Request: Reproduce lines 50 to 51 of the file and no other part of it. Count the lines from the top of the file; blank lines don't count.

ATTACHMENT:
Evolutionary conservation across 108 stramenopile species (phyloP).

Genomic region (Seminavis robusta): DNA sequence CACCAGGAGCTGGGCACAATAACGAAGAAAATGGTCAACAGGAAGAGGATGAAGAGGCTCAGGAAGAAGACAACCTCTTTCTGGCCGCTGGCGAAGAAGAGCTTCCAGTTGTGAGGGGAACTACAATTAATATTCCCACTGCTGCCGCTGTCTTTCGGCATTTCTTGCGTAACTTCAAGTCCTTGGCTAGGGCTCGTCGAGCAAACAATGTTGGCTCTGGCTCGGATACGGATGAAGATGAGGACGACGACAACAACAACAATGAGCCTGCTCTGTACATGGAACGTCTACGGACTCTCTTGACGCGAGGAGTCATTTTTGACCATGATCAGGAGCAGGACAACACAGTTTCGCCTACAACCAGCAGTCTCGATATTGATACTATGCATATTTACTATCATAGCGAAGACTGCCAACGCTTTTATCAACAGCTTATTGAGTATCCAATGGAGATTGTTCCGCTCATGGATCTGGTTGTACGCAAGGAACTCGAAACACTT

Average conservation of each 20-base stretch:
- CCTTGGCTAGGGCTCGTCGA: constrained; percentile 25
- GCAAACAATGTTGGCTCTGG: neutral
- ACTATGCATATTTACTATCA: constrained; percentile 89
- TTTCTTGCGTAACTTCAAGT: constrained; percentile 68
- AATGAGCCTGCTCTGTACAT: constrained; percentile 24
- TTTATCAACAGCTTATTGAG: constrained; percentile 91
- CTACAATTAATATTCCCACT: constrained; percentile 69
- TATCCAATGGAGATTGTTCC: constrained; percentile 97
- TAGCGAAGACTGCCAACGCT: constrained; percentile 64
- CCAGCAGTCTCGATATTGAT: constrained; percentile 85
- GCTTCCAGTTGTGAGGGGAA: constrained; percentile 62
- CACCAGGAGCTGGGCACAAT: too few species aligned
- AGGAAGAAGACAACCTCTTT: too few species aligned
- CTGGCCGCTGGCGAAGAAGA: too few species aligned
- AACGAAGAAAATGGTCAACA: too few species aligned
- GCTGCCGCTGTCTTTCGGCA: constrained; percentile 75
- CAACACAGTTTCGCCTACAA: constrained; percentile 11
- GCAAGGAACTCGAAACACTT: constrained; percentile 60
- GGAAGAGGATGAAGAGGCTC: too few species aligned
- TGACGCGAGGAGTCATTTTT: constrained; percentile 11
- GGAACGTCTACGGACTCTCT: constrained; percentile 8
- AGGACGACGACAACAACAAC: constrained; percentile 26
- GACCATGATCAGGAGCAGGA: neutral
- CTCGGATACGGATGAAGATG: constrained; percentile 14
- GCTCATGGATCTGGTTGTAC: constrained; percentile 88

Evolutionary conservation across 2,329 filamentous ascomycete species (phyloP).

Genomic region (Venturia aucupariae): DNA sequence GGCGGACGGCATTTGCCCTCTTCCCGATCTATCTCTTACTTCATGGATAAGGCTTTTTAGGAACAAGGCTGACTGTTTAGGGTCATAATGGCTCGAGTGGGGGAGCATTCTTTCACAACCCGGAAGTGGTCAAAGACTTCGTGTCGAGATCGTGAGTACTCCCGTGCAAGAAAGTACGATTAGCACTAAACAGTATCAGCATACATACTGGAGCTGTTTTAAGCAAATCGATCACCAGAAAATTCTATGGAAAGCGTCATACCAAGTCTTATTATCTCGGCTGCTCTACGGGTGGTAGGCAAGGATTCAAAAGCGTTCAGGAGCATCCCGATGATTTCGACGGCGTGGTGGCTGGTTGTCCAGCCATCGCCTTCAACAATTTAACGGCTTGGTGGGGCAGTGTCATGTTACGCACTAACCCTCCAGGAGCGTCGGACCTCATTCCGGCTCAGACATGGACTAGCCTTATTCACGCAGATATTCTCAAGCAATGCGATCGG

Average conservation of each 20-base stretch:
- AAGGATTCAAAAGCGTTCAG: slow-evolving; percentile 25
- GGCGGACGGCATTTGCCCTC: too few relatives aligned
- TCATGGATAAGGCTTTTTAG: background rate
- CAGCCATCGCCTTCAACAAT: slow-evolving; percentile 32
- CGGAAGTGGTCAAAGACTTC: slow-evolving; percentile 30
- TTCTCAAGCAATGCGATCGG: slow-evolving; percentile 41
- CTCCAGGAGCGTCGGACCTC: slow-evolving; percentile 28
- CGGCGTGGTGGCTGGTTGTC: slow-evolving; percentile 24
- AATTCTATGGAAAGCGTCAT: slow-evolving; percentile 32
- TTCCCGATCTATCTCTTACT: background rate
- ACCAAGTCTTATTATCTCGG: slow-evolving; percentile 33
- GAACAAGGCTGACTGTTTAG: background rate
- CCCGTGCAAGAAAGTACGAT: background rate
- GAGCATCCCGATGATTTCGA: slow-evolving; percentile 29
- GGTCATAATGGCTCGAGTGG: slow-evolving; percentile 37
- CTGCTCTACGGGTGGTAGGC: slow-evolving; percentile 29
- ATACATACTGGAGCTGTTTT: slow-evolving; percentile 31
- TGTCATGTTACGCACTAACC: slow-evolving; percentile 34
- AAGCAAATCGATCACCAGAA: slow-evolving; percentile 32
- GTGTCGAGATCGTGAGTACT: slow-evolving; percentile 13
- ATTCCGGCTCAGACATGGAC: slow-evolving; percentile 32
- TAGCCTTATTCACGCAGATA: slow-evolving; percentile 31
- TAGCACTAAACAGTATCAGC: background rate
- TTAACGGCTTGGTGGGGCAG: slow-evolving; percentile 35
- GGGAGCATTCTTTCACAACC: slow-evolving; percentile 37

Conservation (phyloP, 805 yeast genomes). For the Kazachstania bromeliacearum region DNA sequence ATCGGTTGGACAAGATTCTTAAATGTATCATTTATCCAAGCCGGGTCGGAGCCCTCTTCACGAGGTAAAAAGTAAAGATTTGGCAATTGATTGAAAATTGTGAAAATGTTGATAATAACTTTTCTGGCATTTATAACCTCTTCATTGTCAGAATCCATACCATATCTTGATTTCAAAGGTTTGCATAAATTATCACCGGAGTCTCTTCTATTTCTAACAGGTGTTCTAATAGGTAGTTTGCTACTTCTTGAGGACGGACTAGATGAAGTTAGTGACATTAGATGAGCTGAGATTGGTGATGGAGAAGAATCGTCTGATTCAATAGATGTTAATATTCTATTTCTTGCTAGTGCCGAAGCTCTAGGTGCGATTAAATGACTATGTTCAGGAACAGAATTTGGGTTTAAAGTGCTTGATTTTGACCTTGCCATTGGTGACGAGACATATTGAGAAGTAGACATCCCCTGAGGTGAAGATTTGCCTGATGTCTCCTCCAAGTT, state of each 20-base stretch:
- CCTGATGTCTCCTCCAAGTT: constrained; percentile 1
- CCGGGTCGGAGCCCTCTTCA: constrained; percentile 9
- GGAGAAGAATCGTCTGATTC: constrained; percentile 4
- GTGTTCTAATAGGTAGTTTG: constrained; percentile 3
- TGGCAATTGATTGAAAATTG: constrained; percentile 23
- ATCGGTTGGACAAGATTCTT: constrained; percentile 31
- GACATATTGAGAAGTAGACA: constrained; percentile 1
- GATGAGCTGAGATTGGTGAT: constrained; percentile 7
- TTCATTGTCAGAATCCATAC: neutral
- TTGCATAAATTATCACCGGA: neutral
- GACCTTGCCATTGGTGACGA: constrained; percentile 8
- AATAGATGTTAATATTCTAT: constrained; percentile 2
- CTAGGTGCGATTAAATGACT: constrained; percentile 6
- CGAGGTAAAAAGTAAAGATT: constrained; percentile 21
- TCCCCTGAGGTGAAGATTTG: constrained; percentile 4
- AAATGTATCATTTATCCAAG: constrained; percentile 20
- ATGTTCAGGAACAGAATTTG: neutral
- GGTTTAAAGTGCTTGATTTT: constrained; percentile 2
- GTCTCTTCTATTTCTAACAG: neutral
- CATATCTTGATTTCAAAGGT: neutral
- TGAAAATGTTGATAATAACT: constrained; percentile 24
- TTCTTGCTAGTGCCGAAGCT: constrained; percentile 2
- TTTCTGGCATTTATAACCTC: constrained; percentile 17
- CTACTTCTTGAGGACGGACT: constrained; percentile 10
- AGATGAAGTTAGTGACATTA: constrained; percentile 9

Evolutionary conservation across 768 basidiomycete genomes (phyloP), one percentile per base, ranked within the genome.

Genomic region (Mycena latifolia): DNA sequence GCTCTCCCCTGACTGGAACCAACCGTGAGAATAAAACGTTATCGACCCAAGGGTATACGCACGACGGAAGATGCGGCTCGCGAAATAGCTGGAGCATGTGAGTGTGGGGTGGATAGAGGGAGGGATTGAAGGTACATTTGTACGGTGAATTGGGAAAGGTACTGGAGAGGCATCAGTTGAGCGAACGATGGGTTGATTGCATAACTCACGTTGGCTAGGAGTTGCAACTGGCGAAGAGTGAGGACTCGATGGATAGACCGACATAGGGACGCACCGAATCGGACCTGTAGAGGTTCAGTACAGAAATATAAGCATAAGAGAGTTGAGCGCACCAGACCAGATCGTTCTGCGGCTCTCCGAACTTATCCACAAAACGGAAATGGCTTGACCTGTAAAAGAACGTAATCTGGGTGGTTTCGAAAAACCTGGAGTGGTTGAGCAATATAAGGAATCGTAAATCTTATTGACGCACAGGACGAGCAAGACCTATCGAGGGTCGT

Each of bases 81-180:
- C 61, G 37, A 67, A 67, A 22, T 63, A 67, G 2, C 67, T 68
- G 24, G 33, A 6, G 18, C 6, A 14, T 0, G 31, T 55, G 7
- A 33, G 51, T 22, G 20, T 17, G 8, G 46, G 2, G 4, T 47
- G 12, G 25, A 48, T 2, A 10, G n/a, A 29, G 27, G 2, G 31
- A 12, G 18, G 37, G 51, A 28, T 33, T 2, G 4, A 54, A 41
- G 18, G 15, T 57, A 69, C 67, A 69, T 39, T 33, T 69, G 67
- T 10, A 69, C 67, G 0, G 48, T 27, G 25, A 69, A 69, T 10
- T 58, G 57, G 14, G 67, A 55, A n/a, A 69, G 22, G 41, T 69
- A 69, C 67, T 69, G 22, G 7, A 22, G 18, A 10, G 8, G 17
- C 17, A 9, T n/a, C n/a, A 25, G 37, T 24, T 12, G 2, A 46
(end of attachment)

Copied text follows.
- AAGCAAATCGATCACCAGAA: slow-evolving; percentile 32
- GTGTCGAGATCGTGAGTACT: slow-evolving; percentile 13